responsibility in the area of giving. We try instead to import an Old Testament 
standard that, while it relieves us of the responsibility to "determine 
in our hearts," also robs us of the joy of freely choosing to 
express our love for the Lord and our commitment to our brothers and 
sisters. Paul, at least, while urging generosity, is careful to impose no 
false demands or set up percentage standards for others. He protects 
both freedom and responsibility, convinced that once freed, 
Christians will be responsible. 
  May we have this same confidence in God, in ourselves, and our 
brothers. [Victor Bible Background Commentary] 

  Giving Involves Head and Heart (9:7). As the Word Study above 
pointed out, we are to carefully evaluate and "decide" what we will 
give. This not only emphasizes personal responsibility, but also 
careful and rational evaluation. But what principle should we use in 
evaluating? The answer is suggested in 8:13. We are to look at what we have, 
and look at what others need. And then, balancing what we have 
against what others need, make our choice. 
  But the kind of giving Paul is exploring here is not simply a 
matter of the head. It is also a matter of the heart. Once we have 
decided what is appropriate, we are to make our contribution cheerfully, 
"for God loves a cheerful giver." The word "cheerful" (hilaron) is 
the source of our word, "hilarious." Giving is to be joyful, a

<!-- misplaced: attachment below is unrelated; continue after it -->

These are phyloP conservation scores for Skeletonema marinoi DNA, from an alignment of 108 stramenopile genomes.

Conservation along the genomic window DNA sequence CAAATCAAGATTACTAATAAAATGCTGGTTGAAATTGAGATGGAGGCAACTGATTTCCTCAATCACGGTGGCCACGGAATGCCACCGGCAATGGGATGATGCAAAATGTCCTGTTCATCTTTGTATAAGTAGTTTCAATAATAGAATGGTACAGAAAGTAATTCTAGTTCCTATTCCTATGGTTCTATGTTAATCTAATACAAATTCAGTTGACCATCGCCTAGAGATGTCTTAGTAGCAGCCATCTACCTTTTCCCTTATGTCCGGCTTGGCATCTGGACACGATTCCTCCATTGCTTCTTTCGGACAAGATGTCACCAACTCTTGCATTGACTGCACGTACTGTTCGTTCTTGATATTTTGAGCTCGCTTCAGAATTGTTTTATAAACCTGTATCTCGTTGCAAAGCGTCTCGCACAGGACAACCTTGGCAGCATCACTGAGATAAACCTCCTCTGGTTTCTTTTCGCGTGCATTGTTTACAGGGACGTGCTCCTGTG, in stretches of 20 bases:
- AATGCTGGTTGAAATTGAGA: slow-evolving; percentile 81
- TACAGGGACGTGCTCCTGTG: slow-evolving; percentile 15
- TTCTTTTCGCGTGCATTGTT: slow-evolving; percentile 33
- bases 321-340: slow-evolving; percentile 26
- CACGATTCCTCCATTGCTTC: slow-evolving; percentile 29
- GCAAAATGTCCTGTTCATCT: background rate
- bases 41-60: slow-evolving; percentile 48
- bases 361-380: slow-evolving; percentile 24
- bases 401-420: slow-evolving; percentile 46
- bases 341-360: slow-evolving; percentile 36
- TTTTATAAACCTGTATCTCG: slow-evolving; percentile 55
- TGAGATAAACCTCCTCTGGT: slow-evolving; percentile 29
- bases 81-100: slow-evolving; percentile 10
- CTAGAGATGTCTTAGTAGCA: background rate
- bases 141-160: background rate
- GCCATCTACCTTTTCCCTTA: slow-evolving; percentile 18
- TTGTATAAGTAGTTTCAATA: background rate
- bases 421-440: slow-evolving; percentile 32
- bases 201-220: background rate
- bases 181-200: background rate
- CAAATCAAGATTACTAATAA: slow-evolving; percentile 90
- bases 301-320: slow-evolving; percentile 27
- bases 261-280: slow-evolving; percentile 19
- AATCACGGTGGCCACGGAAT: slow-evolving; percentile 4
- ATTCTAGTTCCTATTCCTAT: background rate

delight. When our heart is in the gift, all sense of obligation or 
begrudging is absent, and the act of giving is purified, a sacrifice which 
God approves and whose maker He loves. 
  It would be wrong to discourage any offering which is made 
without a sense of joy. If we did, the recipient would be defrauded of 
the gift. But it would be just as wrong to fail to remind one 
another that any gift not motivated by love and given cheerfully has no 
profit for the giver! (1 Cor. 13:3) [Victor Bible Background 

  Paul wanted the Corinthians to give generously toward a 
fund-raising project to help needy Christians. He linked generosity with 
spiritual benefits: the more one gives, the more one benefits (vv. 6-11). 
  This principle goes beyond financial giving. At work, for 
example, you may donate toward the local United Way. But when a coworker 
asks for some of your time to talk about a problem, what is your 
response? Do you give your attention generously or grudgingly? When your 
boss gives you a special assignment, do you give the project just 
enough attention to get it over with, or do you jump in wholeheartedly 
with energy and creativity? 
  What about your time and emotional energy after hours? When 
your spouse or children need you, do you make yourself available 
generously or grudgingly? Do you give a fair contribution of yourself to 
assignments that you've volunteered for, or just a token effort? 
  We are constant recipients of God's generous grace. He 
promises that if we will give of ourselves, He'll enable us to have an 
abundance of resources for the work to which He has called us (v. 8). 
[Word In Life SB] 

The more spiritual seeds we plant by generously helping others, 
the greater will be our harvest of spiritual fruit.  God never 
forces us to give; he wants us to give with a willing heart.  This 
shows that God is not only interested in what we do; he is also 
interested in the attitudes and motives behind our actions.  Some of us may 
feel that we don't have much to offer people in need.  Our life may 
be destroyed; we may have gone into debt to support a destructive 
habit.  But even if we have nothing else to give, we can share our life 
with them.  We can share the story of how God gave us a second 
chance.  As little as this may seem to us, it may be the gift of live to 
someone in the throes of an addiction.  [Life Recovery SB] 

The mind grows by taking in, but the heart grows by giving out. 
[Warren Wiersbe] 


Giving With a Cheerful Heart -